• Opinion

Towson soccer decision makes no sense

As a former Towson University soccer player, I've been extremely troubled by the news that Towson University Athletic Director Mike Waddell wants to cut the men's soccer and baseball teams (Sports cuts prompt a Towson U. tug of war," Nov. 6). As a graduate of the school and Baltimore resident, I am truly disgusted — especially with the way the entire process has taken place.

This "process" has been shady since the very beginning.


Starting last March, Mr. Waddell sat the soccer alumni in a room and said that he doesn't want to cut the program but he needs financial support from the alumni. During that meeting, Mr. Waddell told us of his grand plans of what the new soccer stadium would look like, how we'd finally have lights so alumni can attend games during the week and how he was at the University of Akron when their soccer team was good so he has a soft spot for soccer in college sports.

The soccer alumni acted immediately and raised the most money for the alumni challenge, earning second place only because a higher percentage of swimming and diving alumni donated (they didn't raise as much money, they just have fewer alumni). I should have known something then especially when I received a thank-you letter from Towson University for donating my money to the "Football Enhancement Fund" and not men's soccer as I had designated.

When Mr. Waddell announced his vision at the beginning of October, he said that he came to his decision after 18 months of research and thinking. I find it shocking that alumni, parents and students could figure out in the past month that his plans had several key errors (and I'm not even talking about what soccer means to the school and community).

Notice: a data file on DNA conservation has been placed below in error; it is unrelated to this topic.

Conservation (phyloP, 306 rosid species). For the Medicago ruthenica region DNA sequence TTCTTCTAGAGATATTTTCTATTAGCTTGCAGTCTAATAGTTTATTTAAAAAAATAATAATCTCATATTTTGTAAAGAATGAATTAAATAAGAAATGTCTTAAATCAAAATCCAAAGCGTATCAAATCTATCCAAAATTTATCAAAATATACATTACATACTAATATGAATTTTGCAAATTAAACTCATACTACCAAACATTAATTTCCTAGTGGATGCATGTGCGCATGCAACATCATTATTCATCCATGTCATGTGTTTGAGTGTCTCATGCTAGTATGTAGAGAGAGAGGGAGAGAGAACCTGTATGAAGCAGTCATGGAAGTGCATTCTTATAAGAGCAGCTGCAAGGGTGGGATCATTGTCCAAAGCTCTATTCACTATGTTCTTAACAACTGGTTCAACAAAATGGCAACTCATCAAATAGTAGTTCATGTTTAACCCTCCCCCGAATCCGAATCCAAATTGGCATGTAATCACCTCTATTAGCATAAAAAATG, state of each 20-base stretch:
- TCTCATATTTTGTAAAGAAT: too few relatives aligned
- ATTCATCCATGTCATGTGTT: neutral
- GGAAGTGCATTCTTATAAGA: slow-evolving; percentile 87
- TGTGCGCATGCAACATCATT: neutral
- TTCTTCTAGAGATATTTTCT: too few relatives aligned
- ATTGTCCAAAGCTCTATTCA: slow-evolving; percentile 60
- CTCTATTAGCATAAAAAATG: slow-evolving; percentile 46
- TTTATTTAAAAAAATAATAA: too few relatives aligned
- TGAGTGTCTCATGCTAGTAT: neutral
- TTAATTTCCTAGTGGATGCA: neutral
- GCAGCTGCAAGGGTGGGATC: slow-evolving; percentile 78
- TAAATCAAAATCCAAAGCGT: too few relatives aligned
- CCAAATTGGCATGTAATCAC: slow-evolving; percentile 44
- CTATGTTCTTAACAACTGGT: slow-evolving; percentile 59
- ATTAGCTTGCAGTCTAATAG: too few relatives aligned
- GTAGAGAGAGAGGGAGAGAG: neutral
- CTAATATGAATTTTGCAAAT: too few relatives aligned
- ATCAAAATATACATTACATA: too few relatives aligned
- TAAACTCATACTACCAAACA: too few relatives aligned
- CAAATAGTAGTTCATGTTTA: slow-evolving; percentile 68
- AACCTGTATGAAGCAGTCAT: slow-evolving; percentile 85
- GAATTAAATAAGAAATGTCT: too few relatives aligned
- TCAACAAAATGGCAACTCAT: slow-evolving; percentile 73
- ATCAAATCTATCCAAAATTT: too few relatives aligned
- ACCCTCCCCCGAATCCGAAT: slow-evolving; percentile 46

First, the task force was tainted. Four of the members recommending the final decision were on the original committee with Mr. Waddell that made the recommendation to cut soccer and baseball. How can they be unbiased when they clearly already made their decision a month ago?

Second, there was false Title IX information. Mr. Waddell was basing his title IX decision on wrong numbers. His calculations failed to count the women's indoor and outdoor track teams as separate teams. Personally, I'm not sure which is worse, that he may have lied to use numbers that made his decision look better or that he's inept enough to not know that the women's indoor and outdoor track teams count as separate teams.

Third is the matter of competitiveness. Towson soccer is very competitive nationally. When I finished, we were ranked No. 15 in the country. Before and after my time at Towson, soccer teams have been ranked nationally or they continuously hang tough with other top teams.

Meanwhile, with a team grade point average of 3.29, the Towson men's soccer received the prestigious National Soccer Coaches Association of America College Team Academic Award 2011-12 for the third consecutive year. What's more competitive than true student athletes?

Fourth, the fact that soccer and baseball make up of barely 2 percent of the entire athletics budget strongly suggests spending has been grossly mismanaged when the only solution is to cut two sports but leave untouched 98 percent of the budget.

Lastly, I wonder what the true goal of making these changes is. It's obliviously not about making Towson Title IX compliant when only small changes are needed. It's not about competitiveness when we've won both on and off the field. It's not about finances when 98 percent of the budget is approved and 2 percent is the "problem."

Perhaps we can figure out what this is all about when we watch Mr. Waddell on "60 Minutes" this Sunday. I'm sure we'll hear the whole truth and nothing but the truth instead of more political noise. Then again, I'm not completely sure Mr. Waddell will care when he's finished using Towson as a personal public relations hype machine and has moved on to a university that has the sports teams that he loves. I can only hope that the decision will be made for the vision of Towson University and not the vision of one man.

Sean Cunningham